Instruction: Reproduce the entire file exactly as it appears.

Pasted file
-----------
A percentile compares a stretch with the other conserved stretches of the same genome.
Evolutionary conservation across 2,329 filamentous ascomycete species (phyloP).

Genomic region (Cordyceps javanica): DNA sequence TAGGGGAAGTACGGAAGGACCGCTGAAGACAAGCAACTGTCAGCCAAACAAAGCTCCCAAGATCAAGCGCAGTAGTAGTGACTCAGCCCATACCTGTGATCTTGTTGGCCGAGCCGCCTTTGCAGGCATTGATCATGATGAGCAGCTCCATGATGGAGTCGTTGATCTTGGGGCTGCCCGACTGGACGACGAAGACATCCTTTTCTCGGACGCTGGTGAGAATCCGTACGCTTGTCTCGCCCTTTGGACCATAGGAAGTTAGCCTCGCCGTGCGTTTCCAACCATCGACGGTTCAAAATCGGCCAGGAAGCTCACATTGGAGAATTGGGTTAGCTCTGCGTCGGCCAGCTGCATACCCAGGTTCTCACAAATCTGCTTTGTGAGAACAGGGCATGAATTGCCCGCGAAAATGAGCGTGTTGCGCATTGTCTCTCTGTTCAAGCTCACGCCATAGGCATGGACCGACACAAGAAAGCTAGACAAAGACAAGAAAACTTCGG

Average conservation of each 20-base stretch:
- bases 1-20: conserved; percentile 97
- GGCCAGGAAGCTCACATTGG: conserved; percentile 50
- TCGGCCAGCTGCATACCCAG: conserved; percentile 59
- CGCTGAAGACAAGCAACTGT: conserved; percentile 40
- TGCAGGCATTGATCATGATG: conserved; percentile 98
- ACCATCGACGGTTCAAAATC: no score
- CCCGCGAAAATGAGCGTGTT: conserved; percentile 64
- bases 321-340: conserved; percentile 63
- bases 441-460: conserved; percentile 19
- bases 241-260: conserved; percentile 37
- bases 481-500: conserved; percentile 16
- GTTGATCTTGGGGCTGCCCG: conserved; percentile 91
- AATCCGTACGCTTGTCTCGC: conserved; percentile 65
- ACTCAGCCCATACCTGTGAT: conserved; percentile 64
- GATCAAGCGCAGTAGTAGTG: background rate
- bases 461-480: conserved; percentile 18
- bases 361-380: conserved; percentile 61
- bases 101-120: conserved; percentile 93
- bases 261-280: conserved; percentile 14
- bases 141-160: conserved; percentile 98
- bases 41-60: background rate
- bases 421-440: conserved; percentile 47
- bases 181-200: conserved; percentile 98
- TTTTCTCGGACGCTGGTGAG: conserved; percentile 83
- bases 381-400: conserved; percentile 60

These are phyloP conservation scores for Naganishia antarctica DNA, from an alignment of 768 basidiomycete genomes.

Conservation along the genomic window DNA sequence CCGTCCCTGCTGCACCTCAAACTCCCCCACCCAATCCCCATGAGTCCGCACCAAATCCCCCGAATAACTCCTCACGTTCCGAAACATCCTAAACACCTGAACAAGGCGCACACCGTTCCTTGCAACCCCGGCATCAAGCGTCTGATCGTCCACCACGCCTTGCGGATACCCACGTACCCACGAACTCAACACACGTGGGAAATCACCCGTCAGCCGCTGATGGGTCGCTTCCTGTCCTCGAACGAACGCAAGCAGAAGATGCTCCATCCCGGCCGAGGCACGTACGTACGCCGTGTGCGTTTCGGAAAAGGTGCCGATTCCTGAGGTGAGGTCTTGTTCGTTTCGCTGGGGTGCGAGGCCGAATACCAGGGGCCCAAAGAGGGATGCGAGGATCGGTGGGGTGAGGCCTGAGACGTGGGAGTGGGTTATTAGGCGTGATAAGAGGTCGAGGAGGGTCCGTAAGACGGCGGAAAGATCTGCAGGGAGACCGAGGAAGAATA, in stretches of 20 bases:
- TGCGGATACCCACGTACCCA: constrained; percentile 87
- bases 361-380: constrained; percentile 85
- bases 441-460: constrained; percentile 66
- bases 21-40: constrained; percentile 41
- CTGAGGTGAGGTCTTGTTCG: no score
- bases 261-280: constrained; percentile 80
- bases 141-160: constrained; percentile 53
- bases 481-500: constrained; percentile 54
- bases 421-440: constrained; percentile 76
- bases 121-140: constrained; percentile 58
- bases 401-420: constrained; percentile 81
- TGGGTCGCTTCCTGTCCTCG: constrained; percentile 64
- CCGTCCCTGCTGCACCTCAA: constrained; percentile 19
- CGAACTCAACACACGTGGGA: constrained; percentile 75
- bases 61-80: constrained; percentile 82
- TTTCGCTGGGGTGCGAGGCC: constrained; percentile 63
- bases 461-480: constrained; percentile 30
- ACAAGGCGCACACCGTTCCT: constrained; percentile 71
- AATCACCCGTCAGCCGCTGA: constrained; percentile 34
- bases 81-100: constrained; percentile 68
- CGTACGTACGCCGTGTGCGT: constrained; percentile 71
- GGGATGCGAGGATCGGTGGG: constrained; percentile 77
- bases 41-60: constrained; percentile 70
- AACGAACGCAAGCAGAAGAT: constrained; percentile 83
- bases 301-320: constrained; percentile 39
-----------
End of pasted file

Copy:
A percentile compares a stretch with the other conserved stretches of the same genome.
Evolutionary conservation across 2,329 filamentous ascomycete species (phyloP).

Genomic region (Cordyceps javanica): DNA sequence TAGGGGAAGTACGGAAGGACCGCTGAAGACAAGCAACTGTCAGCCAAACAAAGCTCCCAAGATCAAGCGCAGTAGTAGTGACTCAGCCCATACCTGTGATCTTGTTGGCCGAGCCGCCTTTGCAGGCATTGATCATGATGAGCAGCTCCATGATGGAGTCGTTGATCTTGGGGCTGCCCGACTGGACGACGAAGACATCCTTTTCTCGGACGCTGGTGAGAATCCGTACGCTTGTCTCGCCCTTTGGACCATAGGAAGTTAGCCTCGCCGTGCGTTTCCAACCATCGACGGTTCAAAATCGGCCAGGAAGCTCACATTGGAGAATTGGGTTAGCTCTGCGTCGGCCAGCTGCATACCCAGGTTCTCACAAATCTGCTTTGTGAGAACAGGGCATGAATTGCCCGCGAAAATGAGCGTGTTGCGCATTGTCTCTCTGTTCAAGCTCACGCCATAGGCATGGACCGACACAAGAAAGCTAGACAAAGACAAGAAAACTTCGG

Average conservation of each 20-base stretch:
- bases 1-20: conserved; percentile 97
- GGCCAGGAAGCTCACATTGG: conserved; percentile 50
- TCGGCCAGCTGCATACCCAG: conserved; percentile 59
- CGCTGAAGACAAGCAACTGT: conserved; percentile 40
- TGCAGGCATTGATCATGATG: conserved; percentile 98
- ACCATCGACGGTTCAAAATC: no score
- CCCGCGAAAATGAGCGTGTT: conserved; percentile 64
- bases 321-340: conserved; percentile 63
- bases 441-460: conserved; percentile 19
- bases 241-260: conserved; percentile 37
- bases 481-500: conserved; percentile 16
- GTTGATCTTGGGGCTGCCCG: conserved; percentile 91
- AATCCGTACGCTTGTCTCGC: conserved; percentile 65
- ACTCAGCCCATACCTGTGAT: conserved; percentile 64
- GATCAAGCGCAGTAGTAGTG: background rate
- bases 461-480: conserved; percentile 18
- bases 361-380: conserved; percentile 61
- bases 101-120: conserved; percentile 93
- bases 261-280: conserved; percentile 14
- bases 141-160: conserved; percentile 98
- bases 41-60: background rate
- bases 421-440: conserved; percentile 47
- bases 181-200: conserved; percentile 98
- TTTTCTCGGACGCTGGTGAG: conserved; percentile 83
- bases 381-400: conserved; percentile 60

These are phyloP conservation scores for Naganishia antarctica DNA, from an alignment of 768 basidiomycete genomes.

Conservation along the genomic window DNA sequence CCGTCCCTGCTGCACCTCAAACTCCCCCACCCAATCCCCATGAGTCCGCACCAAATCCCCCGAATAACTCCTCACGTTCCGAAACATCCTAAACACCTGAACAAGGCGCACACCGTTCCTTGCAACCCCGGCATCAAGCGTCTGATCGTCCACCACGCCTTGCGGATACCCACGTACCCACGAACTCAACACACGTGGGAAATCACCCGTCAGCCGCTGATGGGTCGCTTCCTGTCCTCGAACGAACGCAAGCAGAAGATGCTCCATCCCGGCCGAGGCACGTACGTACGCCGTGTGCGTTTCGGAAAAGGTGCCGATTCCTGAGGTGAGGTCTTGTTCGTTTCGCTGGGGTGCGAGGCCGAATACCAGGGGCCCAAAGAGGGATGCGAGGATCGGTGGGGTGAGGCCTGAGACGTGGGAGTGGGTTATTAGGCGTGATAAGAGGTCGAGGAGGGTCCGTAAGACGGCGGAAAGATCTGCAGGGAGACCGAGGAAGAATA, in stretches of 20 bases:
- TGCGGATACCCACGTACCCA: constrained; percentile 87
- bases 361-380: constrained; percentile 85
- bases 441-460: constrained; percentile 66
- bases 21-40: constrained; percentile 41
- CTGAGGTGAGGTCTTGTTCG: no score
- bases 261-280: constrained; percentile 80
- bases 141-160: constrained; percentile 53
- bases 481-500: constrained; percentile 54
- bases 421-440: constrained; percentile 76
- bases 121-140: constrained; percentile 58
- bases 401-420: constrained; percentile 81
- TGGGTCGCTTCCTGTCCTCG: constrained; percentile 64
- CCGTCCCTGCTGCACCTCAA: constrained; percentile 19
- CGAACTCAACACACGTGGGA: constrained; percentile 75
- bases 61-80: constrained; percentile 82
- TTTCGCTGGGGTGCGAGGCC: constrained; percentile 63
- bases 461-480: constrained; percentile 30
- ACAAGGCGCACACCGTTCCT: constrained; percentile 71
- AATCACCCGTCAGCCGCTGA: constrained; percentile 34
- bases 81-100: constrained; percentile 68
- CGTACGTACGCCGTGTGCGT: constrained; percentile 71
- GGGATGCGAGGATCGGTGGG: constrained; percentile 77
- bases 41-60: constrained; percentile 70
- AACGAACGCAAGCAGAAGAT: constrained; percentile 83
- bases 301-320: constrained; percentile 39